County tyrone Things to DoList of sites and attractions in County tyrone

Arboe High Cross, , County Tyrone

Arboe High Cross County Tyrone

Arboe High Cross, in Farsnagh townland, is a tall slender object with only one portion of the ring missing. The Cross is a typical Scripture Cross with many carved panels with figure sculpture. Some panels feature geometrical and other decoration. Many of the panels are greatly weathered and unclear.

A decorated panel encircles the shaft about three-quarters of the way up. On the west side below the decoration there are four figure panels. The top panel shows the Flight into Egypt, but the others are not clear. Above the decoration a panel with three figures possibly represents the Arrest of Christ and there is a Crucifixion at the cross. On the east side the bottom panel shows Adam & Eve. Above this is Abraham & Isaac.

At the cross is the Last Judgement or possibly Christ In Glory. The bottom panel on the south face shows Cain & Abel. The church nearby is a simple rectangular structure measuring 19m by 6m, with a north doorway and a pointed east and west window. There are two windows in the north and south walls. The walls are 1m thick. It probably dates from the ealy 17th century. The memorials in the churchyard range from 18th century to modern. One stone of 1759 is topped by a cross flanked by carved faces. Some stones feature two winged cherubs and one stone has three. The graveyard is still in use.

Ulster American Folk Park, Castletown, County Tyrone

Ulster American Folk Park Castletown County Tyrone

The Ulster American Folk Park is a 50 acre outdoor museum which illustrates the story of emigration in the 18th and 19th centuries from Ireland to North America.

Over 20 different houses and buildings to explore around the Park with costumed guides and craftsmen to demonstrate some of the crafts and skills from Ulster and America.

Centre for Emigration Studies - providing reference resources for the study of history of both the United States and Ulster in the 18th and 19th centuries.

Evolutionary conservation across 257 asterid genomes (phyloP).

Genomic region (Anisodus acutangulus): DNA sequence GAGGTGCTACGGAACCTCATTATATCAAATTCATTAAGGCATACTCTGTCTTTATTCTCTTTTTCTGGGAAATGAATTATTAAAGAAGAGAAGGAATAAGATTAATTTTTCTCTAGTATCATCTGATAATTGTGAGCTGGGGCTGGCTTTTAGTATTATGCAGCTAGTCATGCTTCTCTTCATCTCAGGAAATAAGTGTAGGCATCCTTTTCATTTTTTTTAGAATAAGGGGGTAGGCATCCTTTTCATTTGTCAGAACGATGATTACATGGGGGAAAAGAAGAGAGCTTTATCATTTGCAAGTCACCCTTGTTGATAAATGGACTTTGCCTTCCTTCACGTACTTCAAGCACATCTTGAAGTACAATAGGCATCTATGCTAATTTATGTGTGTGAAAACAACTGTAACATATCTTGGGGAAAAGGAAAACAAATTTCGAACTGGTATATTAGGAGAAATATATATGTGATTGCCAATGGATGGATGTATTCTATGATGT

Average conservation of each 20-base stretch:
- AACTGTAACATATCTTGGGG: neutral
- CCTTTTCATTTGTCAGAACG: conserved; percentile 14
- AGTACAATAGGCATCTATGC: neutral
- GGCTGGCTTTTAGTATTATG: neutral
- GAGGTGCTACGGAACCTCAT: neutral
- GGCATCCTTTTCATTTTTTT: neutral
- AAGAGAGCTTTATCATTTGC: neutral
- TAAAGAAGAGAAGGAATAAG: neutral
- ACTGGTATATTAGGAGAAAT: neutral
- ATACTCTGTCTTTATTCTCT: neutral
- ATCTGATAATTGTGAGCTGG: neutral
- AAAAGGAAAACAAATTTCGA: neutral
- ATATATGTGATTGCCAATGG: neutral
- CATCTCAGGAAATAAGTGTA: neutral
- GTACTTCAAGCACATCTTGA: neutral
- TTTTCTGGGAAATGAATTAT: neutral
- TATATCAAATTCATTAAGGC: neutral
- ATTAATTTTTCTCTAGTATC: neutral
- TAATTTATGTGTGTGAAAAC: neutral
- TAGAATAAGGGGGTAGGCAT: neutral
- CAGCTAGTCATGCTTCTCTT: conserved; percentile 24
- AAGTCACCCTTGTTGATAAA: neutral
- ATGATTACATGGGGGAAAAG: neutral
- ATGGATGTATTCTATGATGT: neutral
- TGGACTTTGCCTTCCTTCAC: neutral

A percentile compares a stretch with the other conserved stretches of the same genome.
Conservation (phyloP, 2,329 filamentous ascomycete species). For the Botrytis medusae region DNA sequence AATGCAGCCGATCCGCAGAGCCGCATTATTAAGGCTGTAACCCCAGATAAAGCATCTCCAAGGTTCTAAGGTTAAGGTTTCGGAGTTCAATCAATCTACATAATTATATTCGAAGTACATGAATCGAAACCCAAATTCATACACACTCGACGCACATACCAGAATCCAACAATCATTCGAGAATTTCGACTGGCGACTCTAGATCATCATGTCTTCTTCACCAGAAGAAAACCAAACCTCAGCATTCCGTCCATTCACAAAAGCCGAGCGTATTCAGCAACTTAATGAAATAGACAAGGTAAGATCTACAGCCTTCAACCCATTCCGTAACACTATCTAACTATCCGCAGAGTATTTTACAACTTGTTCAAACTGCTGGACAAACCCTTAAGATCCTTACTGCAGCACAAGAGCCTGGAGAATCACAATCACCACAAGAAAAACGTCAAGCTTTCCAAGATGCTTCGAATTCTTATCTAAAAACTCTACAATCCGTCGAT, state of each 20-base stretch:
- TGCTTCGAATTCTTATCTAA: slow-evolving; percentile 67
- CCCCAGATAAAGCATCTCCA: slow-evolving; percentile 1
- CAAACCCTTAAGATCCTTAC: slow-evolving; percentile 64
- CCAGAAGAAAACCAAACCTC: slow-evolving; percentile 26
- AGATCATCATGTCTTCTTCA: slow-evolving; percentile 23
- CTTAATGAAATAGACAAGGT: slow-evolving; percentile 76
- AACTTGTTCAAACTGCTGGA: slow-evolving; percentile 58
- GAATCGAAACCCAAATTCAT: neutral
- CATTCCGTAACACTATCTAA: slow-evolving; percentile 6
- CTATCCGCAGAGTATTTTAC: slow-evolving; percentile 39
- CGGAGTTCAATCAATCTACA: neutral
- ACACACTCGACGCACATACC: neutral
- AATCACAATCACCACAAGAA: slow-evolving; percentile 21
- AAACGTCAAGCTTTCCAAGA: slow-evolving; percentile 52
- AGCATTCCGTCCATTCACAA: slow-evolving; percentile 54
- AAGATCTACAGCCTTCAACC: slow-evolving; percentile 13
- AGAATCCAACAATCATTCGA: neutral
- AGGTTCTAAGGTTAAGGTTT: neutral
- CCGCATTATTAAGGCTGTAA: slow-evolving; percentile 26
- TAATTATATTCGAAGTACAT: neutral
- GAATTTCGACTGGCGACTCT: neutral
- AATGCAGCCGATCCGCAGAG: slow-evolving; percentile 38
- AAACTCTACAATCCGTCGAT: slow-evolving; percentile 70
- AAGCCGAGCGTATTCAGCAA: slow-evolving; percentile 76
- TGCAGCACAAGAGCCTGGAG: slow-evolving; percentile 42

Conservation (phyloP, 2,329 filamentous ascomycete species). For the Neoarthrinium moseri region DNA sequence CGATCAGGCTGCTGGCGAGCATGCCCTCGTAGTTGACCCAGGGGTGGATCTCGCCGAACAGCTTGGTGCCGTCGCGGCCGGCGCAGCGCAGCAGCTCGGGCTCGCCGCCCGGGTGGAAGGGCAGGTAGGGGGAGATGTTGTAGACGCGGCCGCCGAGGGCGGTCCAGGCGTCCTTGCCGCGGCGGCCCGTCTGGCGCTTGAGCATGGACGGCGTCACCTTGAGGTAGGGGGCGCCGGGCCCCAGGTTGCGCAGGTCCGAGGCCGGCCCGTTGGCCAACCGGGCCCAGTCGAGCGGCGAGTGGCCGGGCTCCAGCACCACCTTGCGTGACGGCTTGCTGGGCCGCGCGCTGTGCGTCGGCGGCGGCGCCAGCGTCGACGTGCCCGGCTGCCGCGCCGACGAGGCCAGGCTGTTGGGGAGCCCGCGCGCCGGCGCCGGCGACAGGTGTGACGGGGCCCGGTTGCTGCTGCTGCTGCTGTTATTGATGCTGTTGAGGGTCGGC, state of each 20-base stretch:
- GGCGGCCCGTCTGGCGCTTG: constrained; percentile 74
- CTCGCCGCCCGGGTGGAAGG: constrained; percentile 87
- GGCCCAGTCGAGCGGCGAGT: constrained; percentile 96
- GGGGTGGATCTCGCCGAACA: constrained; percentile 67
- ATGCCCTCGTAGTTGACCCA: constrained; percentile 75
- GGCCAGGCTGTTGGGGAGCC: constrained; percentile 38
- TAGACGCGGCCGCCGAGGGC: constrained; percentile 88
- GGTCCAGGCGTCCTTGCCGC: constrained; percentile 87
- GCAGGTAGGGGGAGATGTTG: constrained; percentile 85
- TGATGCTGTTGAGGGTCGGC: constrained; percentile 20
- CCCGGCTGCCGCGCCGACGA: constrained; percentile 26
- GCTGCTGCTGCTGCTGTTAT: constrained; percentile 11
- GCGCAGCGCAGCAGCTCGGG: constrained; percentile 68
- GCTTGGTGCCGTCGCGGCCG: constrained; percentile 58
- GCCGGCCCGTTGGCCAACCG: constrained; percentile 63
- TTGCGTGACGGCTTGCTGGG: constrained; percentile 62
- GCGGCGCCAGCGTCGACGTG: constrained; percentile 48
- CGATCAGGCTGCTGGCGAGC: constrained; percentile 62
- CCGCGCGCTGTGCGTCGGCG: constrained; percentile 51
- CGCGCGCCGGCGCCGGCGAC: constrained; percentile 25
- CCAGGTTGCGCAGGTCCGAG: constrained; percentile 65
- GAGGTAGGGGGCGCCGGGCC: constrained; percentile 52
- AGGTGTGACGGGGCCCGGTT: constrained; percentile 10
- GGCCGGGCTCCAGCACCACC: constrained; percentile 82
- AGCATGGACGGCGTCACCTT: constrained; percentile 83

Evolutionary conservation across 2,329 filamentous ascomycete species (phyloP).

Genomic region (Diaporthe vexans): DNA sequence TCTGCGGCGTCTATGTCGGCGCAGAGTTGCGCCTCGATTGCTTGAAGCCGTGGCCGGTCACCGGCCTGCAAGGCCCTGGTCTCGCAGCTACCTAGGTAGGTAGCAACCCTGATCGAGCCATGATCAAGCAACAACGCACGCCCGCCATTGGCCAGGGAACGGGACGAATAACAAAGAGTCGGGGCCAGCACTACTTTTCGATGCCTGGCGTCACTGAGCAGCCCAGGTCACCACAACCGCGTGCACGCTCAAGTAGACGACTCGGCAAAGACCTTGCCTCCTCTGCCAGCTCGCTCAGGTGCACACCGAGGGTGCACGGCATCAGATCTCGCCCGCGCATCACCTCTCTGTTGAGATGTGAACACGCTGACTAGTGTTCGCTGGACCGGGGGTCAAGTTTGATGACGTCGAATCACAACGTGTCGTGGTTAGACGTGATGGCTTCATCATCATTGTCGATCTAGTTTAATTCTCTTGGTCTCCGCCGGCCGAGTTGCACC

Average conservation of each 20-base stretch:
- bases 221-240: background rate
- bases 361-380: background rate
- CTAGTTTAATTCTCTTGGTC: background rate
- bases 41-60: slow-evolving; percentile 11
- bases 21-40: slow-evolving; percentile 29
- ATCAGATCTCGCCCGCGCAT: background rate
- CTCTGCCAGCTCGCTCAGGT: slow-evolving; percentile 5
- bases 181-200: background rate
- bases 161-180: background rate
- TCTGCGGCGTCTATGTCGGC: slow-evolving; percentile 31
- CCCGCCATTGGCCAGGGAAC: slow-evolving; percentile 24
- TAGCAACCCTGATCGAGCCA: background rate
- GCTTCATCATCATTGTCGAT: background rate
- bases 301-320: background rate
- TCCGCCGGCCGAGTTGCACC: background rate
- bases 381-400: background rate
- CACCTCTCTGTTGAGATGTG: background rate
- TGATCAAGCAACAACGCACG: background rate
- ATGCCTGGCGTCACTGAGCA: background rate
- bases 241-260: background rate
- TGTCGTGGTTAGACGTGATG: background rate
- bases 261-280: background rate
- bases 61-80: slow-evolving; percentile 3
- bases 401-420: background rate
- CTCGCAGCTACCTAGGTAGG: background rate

Beaghmore Stone Circles, Cookstown, County Tyrone

Beaghmore Stone Circles Cookstown County Tyrone

Stone circles are quite common in certain areas of eastern, southern and northern Ireland, but nowhere is there a greater concentration than at Beaghmore. There, in the peat of mountain bog north-west of Cookstown, excavations in 1945 revealed three pairs of low stone circles of varying sizes and one separate example which distinguishes itself from the others in being filled with over 800 small stones placed upright like dragon's teeth within the circle. Most of the circles have small stone alignments touching them at a tangent, and there is frequently also a small cairn of stones close by. The precise function of this complex assemblage of stonework is now impossible to ascertain, but it may have been used during the second millennium B.C. for the recording of movements of the sun and moon.

, Straben, County Tyrone

, Castleberg, County Tyrone

, Newtownstewart, County Tyrone

Dungannon, County Tyrone

Dungannon (from the Irish: Dún Geanainn meaning "Geanann's fort") is a town in County Tyrone in Northern Ireland. It is the third-largest town in the county (after Omagh and Strabane) and a population of 11,139 people was recorded in the 2001 Census. In August 2006, Dungannon won the Ulster In Bloom Best Kept Town award for the fifth time. It contains the headquarters of the Dungannon and South Tyrone Borough Council. An interesting feature of the town is the former police barracks at the top right-hand corner of the market square which is quite unlike any other barracks of a similar vintage in Ireland. A popular but apocryphal story relates that the unusual design of this building is due to a mix-up with the plans in Dublin which meant Dungannon got a station designed for the Khyber Pass in Afghanistan and they got a standard Irish barracks, complete with a traditional Irish fireplace.

Omagh, County Tyrone

Omagh (pronounced /'omæ/; from the Irish: An Ómaigh meaning "The Sacred (or Virgin) Plain") is the county town of County Tyrone in Northern Ireland, situated where the rivers Drumragh and Camowen meet to form the Strule. It is the county town of Tyrone, having taken the title from Dungannon around 1768. The town is said to owe its origins to an abbey founded in 792 AD, making it one of the oldest towns in Ireland.

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